10:30 p.m. I parked on the far side of Walgreen’s in the shadows of a large shrub. I opened the envelope and dumped the tape in my lap. Using a tissue I rubbed the cassette free of any fingerprints. My arms did it again… that strange sensation of growing a mile long. I put my head on the steering wheel and tried to slow my racing heart. I could be an accessory to Leslie’s murder, but if I did nothing he might come after my family again.
A dark limo backed into a parking space up on the far side of the lot. The driver cut its lights. It had to be Sunglasses. No movement from the car. I waited ten minutes and then with my lights off and engine purring, I slid next to the car, nose in. It seemed like forever until a window rolled down. Sunglasses was not a pretty sight at night. Holding the tape cassette with the tissue I leaned out and tried to hand it to him.
“Park your car.” He said.
My legs were shaking so hard I couldn’t keep them on the car pedals. I considered stepping on the gas to run away. I wished I carried pepper spray or bug spray or something. I looked in my backseat. All I had was an umbrella – not too effective against a gangster in a limo – maybe I could pull a Mary Poppins.
He’s not going to kill me. He needs me. I repeated my mantra while I parked my car, slipped the tape into pocket of my jeans and stepped into his car. Sunglasses was in the backseat with one of the Tweedles, the other was at the wheel.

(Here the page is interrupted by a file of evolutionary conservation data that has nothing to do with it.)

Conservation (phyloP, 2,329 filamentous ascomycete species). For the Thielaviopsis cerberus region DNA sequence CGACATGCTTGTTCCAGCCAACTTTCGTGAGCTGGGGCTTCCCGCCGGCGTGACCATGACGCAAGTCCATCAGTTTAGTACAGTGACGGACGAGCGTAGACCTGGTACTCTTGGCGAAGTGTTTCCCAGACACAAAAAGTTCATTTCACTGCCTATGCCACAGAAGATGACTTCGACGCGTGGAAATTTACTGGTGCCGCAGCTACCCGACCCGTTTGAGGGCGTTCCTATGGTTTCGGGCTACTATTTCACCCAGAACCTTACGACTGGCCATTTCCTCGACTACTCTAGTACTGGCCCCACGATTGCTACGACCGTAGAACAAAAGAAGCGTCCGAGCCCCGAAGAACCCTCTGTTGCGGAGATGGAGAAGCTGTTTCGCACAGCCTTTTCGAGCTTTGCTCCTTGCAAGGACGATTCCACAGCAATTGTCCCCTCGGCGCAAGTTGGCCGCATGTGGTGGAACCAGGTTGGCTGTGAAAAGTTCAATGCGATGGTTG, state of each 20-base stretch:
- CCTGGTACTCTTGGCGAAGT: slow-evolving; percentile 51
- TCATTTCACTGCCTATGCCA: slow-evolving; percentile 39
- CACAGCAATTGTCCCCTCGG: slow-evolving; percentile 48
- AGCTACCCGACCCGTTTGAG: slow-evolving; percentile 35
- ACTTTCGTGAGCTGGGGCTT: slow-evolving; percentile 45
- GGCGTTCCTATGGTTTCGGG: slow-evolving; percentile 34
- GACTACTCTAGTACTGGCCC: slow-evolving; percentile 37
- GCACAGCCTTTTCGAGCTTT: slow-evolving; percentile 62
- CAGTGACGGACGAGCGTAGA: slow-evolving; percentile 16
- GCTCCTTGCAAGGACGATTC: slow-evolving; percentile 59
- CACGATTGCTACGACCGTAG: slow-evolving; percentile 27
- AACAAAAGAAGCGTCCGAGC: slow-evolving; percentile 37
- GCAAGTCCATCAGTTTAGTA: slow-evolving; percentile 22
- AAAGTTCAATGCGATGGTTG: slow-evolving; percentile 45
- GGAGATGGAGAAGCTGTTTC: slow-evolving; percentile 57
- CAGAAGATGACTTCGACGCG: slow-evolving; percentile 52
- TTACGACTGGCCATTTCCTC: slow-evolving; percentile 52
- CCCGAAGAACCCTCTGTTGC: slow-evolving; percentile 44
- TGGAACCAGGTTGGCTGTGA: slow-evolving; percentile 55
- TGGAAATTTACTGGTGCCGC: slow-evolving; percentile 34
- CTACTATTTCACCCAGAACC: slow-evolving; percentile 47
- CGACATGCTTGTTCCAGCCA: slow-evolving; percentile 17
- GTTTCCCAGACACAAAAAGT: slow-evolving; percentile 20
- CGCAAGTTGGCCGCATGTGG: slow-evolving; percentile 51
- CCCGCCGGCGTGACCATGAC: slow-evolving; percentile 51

“We followed you from your daughter’s. Nice baby.”
I put my hands on my thighs to hold my quivering legs to the seat. What had I done to my family? I offered up the tissue-wrapped tape again. “Leslie’s confession. It’s what you wanted.”
“You and your daughter and the baby went to the FBI today. Was that – a social call? You think I’m stupid?”
“I filed a complaint against Leslie. He sent some clowns to threaten my daughter. I figured the only way to stop him was to turn him over to the FBI.”
Sunglasses’ lips twitched. I thought he was hatching a smile, but then he turned nasty. “Check her.” he nodded to the backseat Tweedle. The goon came at me like a blind date in a drive-in. With his full body weight pinning me down, his huge hands grabbed me lingering in places they shouldn’t have been. Instinctively I kneed him. He doubled over in pain and then swung his right arm back ready to deck me. His fist hit the car window with a crack. He fell off me, howling.
“Stop.” I said to Sunglasses. Rather than endure another round of heavy weight petting I unbuttoned my shirt. I slid it off and turned around. “I’m not wearing a wire. Take a minute to listen to this tape.”
I still had enough of my fractured wits about me to wipe the tape on my shirt corners. I passed it to him using the palm of my hand, and then put my shirt on. Tweedle-in-the-front passed him a small cassette recorder with earphones. Sunglasses’ expression went from anger to satisfaction. He got what he needed.
I didn’t go home that night. I shut off my lights and cruised into Dana’s driveway. I stayed up all night watching her house.